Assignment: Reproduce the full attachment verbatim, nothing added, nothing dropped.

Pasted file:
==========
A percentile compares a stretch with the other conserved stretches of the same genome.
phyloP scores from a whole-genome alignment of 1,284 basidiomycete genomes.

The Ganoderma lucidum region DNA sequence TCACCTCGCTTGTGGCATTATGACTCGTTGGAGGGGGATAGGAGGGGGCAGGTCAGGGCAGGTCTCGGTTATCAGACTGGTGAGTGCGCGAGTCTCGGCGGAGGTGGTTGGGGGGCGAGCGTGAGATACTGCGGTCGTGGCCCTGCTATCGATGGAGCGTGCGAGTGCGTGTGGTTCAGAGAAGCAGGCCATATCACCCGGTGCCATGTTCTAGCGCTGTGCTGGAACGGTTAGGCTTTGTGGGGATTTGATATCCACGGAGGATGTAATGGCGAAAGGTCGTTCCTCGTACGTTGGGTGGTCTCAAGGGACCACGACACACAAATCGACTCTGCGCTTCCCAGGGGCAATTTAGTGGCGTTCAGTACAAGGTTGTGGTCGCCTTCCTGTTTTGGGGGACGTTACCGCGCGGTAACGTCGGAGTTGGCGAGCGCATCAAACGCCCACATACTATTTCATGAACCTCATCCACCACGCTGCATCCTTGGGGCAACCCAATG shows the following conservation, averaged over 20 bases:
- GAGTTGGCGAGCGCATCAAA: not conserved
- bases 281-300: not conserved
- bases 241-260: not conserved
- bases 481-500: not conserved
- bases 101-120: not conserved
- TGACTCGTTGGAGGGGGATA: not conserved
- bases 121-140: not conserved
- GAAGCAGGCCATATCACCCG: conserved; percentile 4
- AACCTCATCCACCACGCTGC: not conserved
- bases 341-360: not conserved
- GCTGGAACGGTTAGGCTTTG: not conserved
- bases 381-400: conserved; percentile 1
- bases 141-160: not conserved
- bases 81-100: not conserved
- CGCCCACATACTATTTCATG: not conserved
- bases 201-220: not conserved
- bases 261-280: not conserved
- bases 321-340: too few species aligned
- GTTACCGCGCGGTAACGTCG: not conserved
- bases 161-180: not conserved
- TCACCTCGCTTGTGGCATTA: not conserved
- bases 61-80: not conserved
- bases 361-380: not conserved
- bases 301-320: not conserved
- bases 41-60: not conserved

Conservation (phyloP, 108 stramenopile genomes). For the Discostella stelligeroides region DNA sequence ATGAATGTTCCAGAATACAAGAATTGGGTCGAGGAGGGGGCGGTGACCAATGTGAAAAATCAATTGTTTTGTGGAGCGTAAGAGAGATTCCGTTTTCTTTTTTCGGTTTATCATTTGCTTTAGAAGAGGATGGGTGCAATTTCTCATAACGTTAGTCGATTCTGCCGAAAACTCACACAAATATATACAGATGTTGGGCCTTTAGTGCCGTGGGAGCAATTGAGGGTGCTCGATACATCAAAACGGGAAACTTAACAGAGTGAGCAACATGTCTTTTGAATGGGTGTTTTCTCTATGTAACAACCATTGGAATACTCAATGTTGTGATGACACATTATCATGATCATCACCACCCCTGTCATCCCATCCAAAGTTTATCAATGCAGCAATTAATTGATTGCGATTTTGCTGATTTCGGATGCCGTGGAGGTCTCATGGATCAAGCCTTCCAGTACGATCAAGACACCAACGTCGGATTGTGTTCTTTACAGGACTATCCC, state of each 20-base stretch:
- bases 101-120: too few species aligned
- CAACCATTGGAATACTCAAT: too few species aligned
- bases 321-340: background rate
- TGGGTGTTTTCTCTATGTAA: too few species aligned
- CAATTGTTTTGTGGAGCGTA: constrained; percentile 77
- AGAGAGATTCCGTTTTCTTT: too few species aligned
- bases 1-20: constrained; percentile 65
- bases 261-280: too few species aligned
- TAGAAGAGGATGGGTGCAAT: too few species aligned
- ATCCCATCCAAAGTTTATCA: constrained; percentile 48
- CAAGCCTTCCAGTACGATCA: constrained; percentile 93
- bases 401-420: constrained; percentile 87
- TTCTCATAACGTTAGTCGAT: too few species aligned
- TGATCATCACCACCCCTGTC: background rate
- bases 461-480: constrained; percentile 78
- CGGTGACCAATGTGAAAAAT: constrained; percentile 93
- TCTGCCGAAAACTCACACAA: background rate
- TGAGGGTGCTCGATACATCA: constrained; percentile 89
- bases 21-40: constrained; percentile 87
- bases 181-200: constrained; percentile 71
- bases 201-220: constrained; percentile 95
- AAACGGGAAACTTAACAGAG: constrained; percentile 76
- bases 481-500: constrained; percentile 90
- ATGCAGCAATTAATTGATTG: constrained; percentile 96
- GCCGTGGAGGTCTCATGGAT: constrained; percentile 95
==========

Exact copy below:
A percentile compares a stretch with the other conserved stretches of the same genome.
phyloP scores from a whole-genome alignment of 1,284 basidiomycete genomes.

The Ganoderma lucidum region DNA sequence TCACCTCGCTTGTGGCATTATGACTCGTTGGAGGGGGATAGGAGGGGGCAGGTCAGGGCAGGTCTCGGTTATCAGACTGGTGAGTGCGCGAGTCTCGGCGGAGGTGGTTGGGGGGCGAGCGTGAGATACTGCGGTCGTGGCCCTGCTATCGATGGAGCGTGCGAGTGCGTGTGGTTCAGAGAAGCAGGCCATATCACCCGGTGCCATGTTCTAGCGCTGTGCTGGAACGGTTAGGCTTTGTGGGGATTTGATATCCACGGAGGATGTAATGGCGAAAGGTCGTTCCTCGTACGTTGGGTGGTCTCAAGGGACCACGACACACAAATCGACTCTGCGCTTCCCAGGGGCAATTTAGTGGCGTTCAGTACAAGGTTGTGGTCGCCTTCCTGTTTTGGGGGACGTTACCGCGCGGTAACGTCGGAGTTGGCGAGCGCATCAAACGCCCACATACTATTTCATGAACCTCATCCACCACGCTGCATCCTTGGGGCAACCCAATG shows the following conservation, averaged over 20 bases:
- GAGTTGGCGAGCGCATCAAA: not conserved
- bases 281-300: not conserved
- bases 241-260: not conserved
- bases 481-500: not conserved
- bases 101-120: not conserved
- TGACTCGTTGGAGGGGGATA: not conserved
- bases 121-140: not conserved
- GAAGCAGGCCATATCACCCG: conserved; percentile 4
- AACCTCATCCACCACGCTGC: not conserved
- bases 341-360: not conserved
- GCTGGAACGGTTAGGCTTTG: not conserved
- bases 381-400: conserved; percentile 1
- bases 141-160: not conserved
- bases 81-100: not conserved
- CGCCCACATACTATTTCATG: not conserved
- bases 201-220: not conserved
- bases 261-280: not conserved
- bases 321-340: too few species aligned
- GTTACCGCGCGGTAACGTCG: not conserved
- bases 161-180: not conserved
- TCACCTCGCTTGTGGCATTA: not conserved
- bases 61-80: not conserved
- bases 361-380: not conserved
- bases 301-320: not conserved
- bases 41-60: not conserved

Conservation (phyloP, 108 stramenopile genomes). For the Discostella stelligeroides region DNA sequence ATGAATGTTCCAGAATACAAGAATTGGGTCGAGGAGGGGGCGGTGACCAATGTGAAAAATCAATTGTTTTGTGGAGCGTAAGAGAGATTCCGTTTTCTTTTTTCGGTTTATCATTTGCTTTAGAAGAGGATGGGTGCAATTTCTCATAACGTTAGTCGATTCTGCCGAAAACTCACACAAATATATACAGATGTTGGGCCTTTAGTGCCGTGGGAGCAATTGAGGGTGCTCGATACATCAAAACGGGAAACTTAACAGAGTGAGCAACATGTCTTTTGAATGGGTGTTTTCTCTATGTAACAACCATTGGAATACTCAATGTTGTGATGACACATTATCATGATCATCACCACCCCTGTCATCCCATCCAAAGTTTATCAATGCAGCAATTAATTGATTGCGATTTTGCTGATTTCGGATGCCGTGGAGGTCTCATGGATCAAGCCTTCCAGTACGATCAAGACACCAACGTCGGATTGTGTTCTTTACAGGACTATCCC, state of each 20-base stretch:
- bases 101-120: too few species aligned
- CAACCATTGGAATACTCAAT: too few species aligned
- bases 321-340: background rate
- TGGGTGTTTTCTCTATGTAA: too few species aligned
- CAATTGTTTTGTGGAGCGTA: constrained; percentile 77
- AGAGAGATTCCGTTTTCTTT: too few species aligned
- bases 1-20: constrained; percentile 65
- bases 261-280: too few species aligned
- TAGAAGAGGATGGGTGCAAT: too few species aligned
- ATCCCATCCAAAGTTTATCA: constrained; percentile 48
- CAAGCCTTCCAGTACGATCA: constrained; percentile 93
- bases 401-420: constrained; percentile 87
- TTCTCATAACGTTAGTCGAT: too few species aligned
- TGATCATCACCACCCCTGTC: background rate
- bases 461-480: constrained; percentile 78
- CGGTGACCAATGTGAAAAAT: constrained; percentile 93
- TCTGCCGAAAACTCACACAA: background rate
- TGAGGGTGCTCGATACATCA: constrained; percentile 89
- bases 21-40: constrained; percentile 87
- bases 181-200: constrained; percentile 71
- bases 201-220: constrained; percentile 95
- AAACGGGAAACTTAACAGAG: constrained; percentile 76
- bases 481-500: constrained; percentile 90
- ATGCAGCAATTAATTGATTG: constrained; percentile 96
- GCCGTGGAGGTCTCATGGAT: constrained; percentile 95